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US AID Announces Large New Grant to the University of Massachusetts for Judicial Education in China

The John W. McCormack Graduate School of Policy Studies (MGS) at the University of Massachusetts has been awarded a $1.6 million grant from the United States Agency for International Development (US AID) for a three year Project to improve the quality of justice in China through enhanced Judicial Education. The award was made under the "US-China University Collaboration on Rule of Law Program" (USAID-RDMA/A-China-486-07-017-RFA) issued by USAID/Bangkok.

The Massachusetts Judges Conference, the private association of the State's judges, and the American Bar Association will play important support roles in the Project. While the University of Massachusetts will serve as the prime contractor and will be responsible for implementation of the program and achievement of results, each organization will manage programming activities within its respective area of expertise.

UMass and its allies propose to work intensively with provincial judicial training colleges, legal and judicial educators and provincial high courts in China in support of the U.S. government's foreign policy interest in strengthening China's institutional judicial framework. The Project will be focused on USAID's overall objectives of developing higher education training institutions charged with developing host country capacity to support development objectives while also supporting legal reform, improving the administration of justice, and increasing citizens' access to justice. In furtherance of these objectives, three timely, inter-related, and substantive areas will be addressed: (1) applying rules of evidence in court procedures and developing enhanced court management of pre-trial discovery; (2) improving capacity to implement mediation practices currently being discussed as China reforms the Administrative Litigation Law and Civil Procedure Law; and (3) improving access to the courts through improved transparency of adjudication.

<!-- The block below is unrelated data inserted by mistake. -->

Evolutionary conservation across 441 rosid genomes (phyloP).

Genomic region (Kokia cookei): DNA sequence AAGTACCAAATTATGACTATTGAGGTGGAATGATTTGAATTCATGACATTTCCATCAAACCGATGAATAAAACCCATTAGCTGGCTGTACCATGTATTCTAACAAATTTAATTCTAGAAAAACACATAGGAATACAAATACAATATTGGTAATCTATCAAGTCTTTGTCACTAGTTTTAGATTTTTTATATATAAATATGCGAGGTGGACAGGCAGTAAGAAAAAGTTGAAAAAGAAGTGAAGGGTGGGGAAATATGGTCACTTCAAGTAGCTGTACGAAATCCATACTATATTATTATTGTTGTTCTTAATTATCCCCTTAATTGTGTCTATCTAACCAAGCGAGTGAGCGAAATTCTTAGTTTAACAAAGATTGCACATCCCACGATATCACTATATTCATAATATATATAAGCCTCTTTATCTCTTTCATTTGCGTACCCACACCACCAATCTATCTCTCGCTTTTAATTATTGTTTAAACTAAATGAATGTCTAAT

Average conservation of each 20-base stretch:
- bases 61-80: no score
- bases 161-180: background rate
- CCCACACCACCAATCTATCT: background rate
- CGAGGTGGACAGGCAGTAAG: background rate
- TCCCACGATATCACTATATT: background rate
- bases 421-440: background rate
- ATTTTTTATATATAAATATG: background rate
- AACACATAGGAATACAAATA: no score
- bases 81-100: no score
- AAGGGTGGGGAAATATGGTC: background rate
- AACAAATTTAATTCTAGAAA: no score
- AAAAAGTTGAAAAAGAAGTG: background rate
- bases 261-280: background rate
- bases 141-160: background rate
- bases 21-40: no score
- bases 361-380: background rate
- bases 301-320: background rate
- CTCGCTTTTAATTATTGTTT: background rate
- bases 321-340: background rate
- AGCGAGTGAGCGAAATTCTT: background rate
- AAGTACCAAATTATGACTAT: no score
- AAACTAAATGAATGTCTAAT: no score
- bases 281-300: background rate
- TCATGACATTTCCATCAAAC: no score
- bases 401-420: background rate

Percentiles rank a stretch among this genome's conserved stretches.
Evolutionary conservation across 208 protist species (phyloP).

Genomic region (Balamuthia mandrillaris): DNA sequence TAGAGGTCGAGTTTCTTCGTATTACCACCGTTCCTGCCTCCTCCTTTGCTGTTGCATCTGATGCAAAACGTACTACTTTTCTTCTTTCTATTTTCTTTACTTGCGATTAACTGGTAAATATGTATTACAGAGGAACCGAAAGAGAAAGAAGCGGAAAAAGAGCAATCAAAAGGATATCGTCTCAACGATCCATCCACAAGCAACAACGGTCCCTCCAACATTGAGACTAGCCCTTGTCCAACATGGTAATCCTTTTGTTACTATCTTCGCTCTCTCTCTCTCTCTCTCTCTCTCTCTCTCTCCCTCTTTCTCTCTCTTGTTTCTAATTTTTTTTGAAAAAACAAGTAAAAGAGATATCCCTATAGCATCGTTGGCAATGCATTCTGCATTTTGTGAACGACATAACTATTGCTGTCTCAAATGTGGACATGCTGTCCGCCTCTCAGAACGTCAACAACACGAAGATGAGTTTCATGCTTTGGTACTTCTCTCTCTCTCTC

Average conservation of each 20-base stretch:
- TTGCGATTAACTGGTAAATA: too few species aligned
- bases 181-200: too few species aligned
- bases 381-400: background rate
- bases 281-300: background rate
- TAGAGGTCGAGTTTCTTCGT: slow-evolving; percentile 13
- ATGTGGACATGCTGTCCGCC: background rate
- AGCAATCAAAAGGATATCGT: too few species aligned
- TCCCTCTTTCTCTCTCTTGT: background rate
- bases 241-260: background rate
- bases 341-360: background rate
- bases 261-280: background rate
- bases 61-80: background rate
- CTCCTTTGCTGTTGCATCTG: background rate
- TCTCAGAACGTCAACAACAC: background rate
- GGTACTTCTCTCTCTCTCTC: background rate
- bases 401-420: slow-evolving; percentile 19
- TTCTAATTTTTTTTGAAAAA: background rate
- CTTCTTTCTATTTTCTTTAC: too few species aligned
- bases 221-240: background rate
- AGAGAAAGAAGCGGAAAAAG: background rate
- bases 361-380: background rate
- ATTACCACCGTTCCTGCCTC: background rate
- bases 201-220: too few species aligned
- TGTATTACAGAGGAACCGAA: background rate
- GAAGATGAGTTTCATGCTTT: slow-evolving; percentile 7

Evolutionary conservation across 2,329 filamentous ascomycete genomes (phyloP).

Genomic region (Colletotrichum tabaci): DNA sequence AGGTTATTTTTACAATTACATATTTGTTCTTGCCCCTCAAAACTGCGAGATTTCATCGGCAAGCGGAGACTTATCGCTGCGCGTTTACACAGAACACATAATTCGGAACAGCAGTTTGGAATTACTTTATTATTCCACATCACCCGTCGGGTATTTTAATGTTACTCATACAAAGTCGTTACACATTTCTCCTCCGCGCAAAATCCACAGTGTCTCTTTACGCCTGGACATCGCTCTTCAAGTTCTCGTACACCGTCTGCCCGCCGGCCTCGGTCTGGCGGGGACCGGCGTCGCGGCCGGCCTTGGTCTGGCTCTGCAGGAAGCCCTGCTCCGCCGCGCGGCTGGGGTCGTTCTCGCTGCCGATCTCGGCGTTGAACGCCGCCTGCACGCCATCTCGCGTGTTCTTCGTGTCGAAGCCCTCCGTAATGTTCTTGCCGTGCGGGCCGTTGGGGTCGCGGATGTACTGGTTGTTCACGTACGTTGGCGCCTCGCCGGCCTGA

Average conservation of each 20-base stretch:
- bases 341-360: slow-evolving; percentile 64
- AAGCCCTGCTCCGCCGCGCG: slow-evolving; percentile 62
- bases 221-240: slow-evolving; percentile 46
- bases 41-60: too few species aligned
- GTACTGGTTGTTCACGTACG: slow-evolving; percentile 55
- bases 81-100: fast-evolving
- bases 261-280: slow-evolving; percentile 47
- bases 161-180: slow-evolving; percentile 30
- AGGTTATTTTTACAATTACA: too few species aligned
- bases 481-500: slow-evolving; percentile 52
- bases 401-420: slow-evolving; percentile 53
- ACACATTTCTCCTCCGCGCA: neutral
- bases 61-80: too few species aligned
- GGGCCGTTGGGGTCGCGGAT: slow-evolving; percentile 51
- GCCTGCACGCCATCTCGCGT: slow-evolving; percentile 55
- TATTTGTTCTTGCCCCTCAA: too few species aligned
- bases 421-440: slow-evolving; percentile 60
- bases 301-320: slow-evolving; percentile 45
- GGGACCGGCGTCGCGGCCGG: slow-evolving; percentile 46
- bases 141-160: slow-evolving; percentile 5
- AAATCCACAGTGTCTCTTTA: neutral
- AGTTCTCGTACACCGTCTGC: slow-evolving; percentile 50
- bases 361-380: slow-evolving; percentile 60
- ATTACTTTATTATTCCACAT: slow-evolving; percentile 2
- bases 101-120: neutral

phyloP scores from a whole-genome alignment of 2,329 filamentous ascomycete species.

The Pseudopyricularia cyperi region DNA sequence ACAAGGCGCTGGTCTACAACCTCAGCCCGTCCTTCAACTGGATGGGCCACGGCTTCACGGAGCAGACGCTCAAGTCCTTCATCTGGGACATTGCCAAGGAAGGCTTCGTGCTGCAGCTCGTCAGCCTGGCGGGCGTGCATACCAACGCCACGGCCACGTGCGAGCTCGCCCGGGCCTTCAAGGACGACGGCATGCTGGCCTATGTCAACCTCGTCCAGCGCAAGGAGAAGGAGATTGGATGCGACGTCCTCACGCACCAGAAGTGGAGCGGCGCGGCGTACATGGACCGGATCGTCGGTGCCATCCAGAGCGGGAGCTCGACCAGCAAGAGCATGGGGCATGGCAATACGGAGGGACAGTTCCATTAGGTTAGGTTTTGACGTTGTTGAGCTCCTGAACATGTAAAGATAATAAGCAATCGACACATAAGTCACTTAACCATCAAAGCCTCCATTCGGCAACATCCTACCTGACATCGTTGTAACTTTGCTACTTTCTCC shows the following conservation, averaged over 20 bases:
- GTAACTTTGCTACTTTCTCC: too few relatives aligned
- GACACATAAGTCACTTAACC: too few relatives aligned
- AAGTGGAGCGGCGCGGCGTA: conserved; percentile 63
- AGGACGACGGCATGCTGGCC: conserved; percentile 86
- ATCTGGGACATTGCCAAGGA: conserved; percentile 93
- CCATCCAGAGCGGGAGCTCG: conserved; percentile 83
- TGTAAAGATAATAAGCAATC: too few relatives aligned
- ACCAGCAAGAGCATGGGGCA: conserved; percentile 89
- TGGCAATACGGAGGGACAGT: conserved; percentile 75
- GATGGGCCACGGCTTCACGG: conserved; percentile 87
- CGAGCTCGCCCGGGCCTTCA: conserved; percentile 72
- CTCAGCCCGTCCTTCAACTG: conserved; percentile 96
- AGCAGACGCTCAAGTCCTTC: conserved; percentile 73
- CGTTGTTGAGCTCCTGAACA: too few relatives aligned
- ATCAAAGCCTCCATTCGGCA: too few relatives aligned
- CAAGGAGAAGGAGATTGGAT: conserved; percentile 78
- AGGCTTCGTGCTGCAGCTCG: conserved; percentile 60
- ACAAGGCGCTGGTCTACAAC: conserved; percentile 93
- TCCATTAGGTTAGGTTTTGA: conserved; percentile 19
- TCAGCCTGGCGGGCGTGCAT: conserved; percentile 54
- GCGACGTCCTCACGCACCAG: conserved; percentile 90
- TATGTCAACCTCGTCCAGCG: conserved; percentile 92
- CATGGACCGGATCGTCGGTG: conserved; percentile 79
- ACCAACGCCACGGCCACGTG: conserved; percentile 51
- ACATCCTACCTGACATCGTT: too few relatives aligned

This new project builds upon eight years of successful prior rule of law programming by the University of Massachusetts and the Massachusetts Judges Conference in China. The earlier projects, funded by the United States Department of State Bureau of Educational and Cultural Affairs, have included, among other innovative approaches, mock trials in six cities in China utilizing Massachusetts law, Massachusetts Judges and Massachusetts judicial procedure and a similar mock trial held at the Suffolk County Courthouse in Boston using Chinese law, judges, and procedures.

Learn more about the Enhanced Judicial Education program.

3/6/08